* There are about 20 households where she now lives. Like Susie, most of the residents in Snowflake have what they call “environmental illness”, a controversial diagnosis that attributes otherwise unexplained symptoms to pollution.
* Education Department’s proposed rule for student debt forgiveness could threaten traditional colleges as well as for-profits, particularly over its broad view of what counts as misrepresentation. College and the Class Divide. Wicked Liberalism.
* As a result, in one of the richest countries that has ever existed, about 15 percent of the population faces down bare cupboards and empty refrigerators on a routine basis.
* Black Dishwasher at Yale University Loses Job After Shattering “Racist, Very Degrading” Stained-Glass Panel. Yale Rehires. Broken window theory: Corey Menafee and the history of university service labor.
Ghostbusters more than any other film highlights the growing devaluation of public-sector jobs at the hands of privatized for-profit entities operating for mercenary reasons. The protagonists of this movie spend their time removing unwanted, unpaying residents from spaces they occupied their whole lives (and longer) and placing them into a form of prison at the behest of the current owners who can get more rent from more affluent persons and don’t like the neighborhood being ‘brought down’ by those now-undesirable who lived there first. Not only that, but budget cuts have forced the New York Public Library to retain the dead as current employees, cutting into what should have been their final retirement, and the entire crux of the film comes from belittling and mocking elected officials’ uselessness in the face of corporations who can solve the city’s problems for cash and without all the useless regulation tying up the mayor, firefighters and police. Ghostbusters is essentially Blackwater for the dead, cleaning up the town of its unwanted past, making life safe for the corporate oligarchies.
* Prepare to cry: Appleton teen makes heartbreaking decision to die.
* To recap, the idea behind the Reverse Turing Test is that instead of thinking about the ways in which machines can be human-like we should also think about the ways in which humans can be machine-like.
* “He noted that further research is needed”: Women Wearing Low-Cut Tops In Application Photos Are 19 Times More Likely to Land a Job Interview.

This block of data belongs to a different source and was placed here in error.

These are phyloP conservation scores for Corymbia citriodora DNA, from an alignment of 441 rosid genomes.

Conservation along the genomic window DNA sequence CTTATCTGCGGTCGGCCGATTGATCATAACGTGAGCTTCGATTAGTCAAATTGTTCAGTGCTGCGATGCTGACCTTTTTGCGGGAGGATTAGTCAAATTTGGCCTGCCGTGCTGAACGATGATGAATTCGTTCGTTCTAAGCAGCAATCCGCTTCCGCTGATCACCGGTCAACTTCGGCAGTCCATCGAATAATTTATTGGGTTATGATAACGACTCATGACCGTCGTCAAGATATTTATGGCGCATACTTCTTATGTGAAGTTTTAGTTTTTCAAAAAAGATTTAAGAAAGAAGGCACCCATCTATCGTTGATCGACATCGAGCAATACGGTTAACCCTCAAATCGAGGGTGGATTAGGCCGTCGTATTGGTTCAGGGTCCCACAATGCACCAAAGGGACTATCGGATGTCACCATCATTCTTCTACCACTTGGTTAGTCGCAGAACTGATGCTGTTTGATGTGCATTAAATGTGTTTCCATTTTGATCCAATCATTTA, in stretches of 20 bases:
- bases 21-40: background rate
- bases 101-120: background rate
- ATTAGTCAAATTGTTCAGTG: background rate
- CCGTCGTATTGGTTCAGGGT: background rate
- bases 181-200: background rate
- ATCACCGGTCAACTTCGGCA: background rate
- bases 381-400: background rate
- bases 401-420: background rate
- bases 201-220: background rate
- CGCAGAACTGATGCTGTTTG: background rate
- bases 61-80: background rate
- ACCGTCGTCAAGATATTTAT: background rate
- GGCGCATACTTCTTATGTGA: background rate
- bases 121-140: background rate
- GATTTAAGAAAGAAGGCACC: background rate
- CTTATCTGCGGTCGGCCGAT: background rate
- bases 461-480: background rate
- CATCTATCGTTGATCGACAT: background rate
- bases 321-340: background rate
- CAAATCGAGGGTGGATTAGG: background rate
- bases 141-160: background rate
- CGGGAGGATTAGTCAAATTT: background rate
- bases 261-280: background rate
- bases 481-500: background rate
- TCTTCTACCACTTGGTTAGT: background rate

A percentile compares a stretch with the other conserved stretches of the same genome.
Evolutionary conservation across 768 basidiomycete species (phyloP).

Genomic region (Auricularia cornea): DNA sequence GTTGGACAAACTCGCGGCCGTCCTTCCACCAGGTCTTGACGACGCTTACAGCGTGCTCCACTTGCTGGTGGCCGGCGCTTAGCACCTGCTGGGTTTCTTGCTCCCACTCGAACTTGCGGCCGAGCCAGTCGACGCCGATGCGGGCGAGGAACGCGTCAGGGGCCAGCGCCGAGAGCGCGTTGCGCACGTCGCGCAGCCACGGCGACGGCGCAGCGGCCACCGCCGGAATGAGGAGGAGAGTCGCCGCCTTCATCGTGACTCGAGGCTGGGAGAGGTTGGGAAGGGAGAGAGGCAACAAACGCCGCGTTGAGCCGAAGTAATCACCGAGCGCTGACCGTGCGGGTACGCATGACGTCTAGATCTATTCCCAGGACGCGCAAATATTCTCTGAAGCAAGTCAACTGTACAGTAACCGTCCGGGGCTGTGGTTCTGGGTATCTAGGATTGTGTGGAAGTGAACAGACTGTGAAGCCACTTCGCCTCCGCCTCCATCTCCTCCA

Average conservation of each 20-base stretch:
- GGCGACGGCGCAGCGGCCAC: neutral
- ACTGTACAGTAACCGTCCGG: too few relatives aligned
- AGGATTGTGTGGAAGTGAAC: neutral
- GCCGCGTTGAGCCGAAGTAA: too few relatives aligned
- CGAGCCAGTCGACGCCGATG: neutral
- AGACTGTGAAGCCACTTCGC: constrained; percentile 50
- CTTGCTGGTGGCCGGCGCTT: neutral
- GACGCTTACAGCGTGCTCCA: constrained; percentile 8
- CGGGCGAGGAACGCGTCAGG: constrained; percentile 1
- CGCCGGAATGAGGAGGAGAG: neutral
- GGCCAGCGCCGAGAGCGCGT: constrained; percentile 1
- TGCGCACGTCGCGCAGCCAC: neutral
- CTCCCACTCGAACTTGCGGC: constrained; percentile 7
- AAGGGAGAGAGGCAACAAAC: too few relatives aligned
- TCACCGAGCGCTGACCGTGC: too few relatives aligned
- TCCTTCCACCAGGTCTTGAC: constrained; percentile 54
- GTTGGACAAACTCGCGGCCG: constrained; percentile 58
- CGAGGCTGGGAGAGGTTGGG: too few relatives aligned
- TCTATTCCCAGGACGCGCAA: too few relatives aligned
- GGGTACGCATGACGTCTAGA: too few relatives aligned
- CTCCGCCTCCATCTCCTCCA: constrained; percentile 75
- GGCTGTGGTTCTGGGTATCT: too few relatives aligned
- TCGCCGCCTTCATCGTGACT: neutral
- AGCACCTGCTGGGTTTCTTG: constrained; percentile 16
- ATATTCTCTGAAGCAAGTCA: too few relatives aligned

* Am I a man, dreaming he is a Pokémon, or am I a Pokémon dreaming he is a man? Here’s All the Data Pokémon (Was) Leeching From Your Phone. Resist Pokémon Go. And as Adorno said: To catch Pokémon after Auschwitz is barbaric.
* OK, just take my money: Nintendo’s next assault on nostalgia is a mini-NES with 30 built-in games.
* Canon Police: Sulu’s Sexuality. But, you know, let’s not lose our heads. J.J. Abrams Won’t Re-Cast Anton Yelchin’s Role in ‘Star Trek’ Movies. For Some Baffling Reason, This Star Trek Beyond TV Spot Spoils the Big Twist. But the next one will be good, we swear.
* That piece I’m writing on Star Wars and canonicity will just never, ever be finished: Grand Admiral Thrawn Joins Rebels and the New Star Wars Canon.
* The headline reads, “Gonorrhea may soon be unbeatable.”
* Cancer, or, death by immortality.
* And Mightygodking pitches the dark, gritty Sesame Street reinterpretation you didn’t know you needed.
* So what do I mean by claiming that there is no future to the study of culture in the 21st Century? My thesis is that we are (or should be) nearing the end of the study of culture, and that to continue to study it as we have will run the risk of irrelevance, or worse. In this talk I maintain that there is no future for the study of culture if it does not include the study of key concerns of the 21st century, including especially those ecological, geopolitical, and economic issues which threaten the existence of culture as we know it.
* I thought the first episode of Harmonquest was pretty promising. I’ve also been enjoying The Union of “The State” for the full 90s flashback experience. And why not wash it down with Dana Carvey’s Nano-Impressions?
* The parental misery index. Whenever I see this studies I really think that “happiness” is the wrong value to be trying to measure; being a parent is unquestionably the best thing I’ve ever done, whether it makes me quantifiably “happier” moment-to-moment or not.
* No more half measures: only the total elimination of the university can protect students and teachers from each other.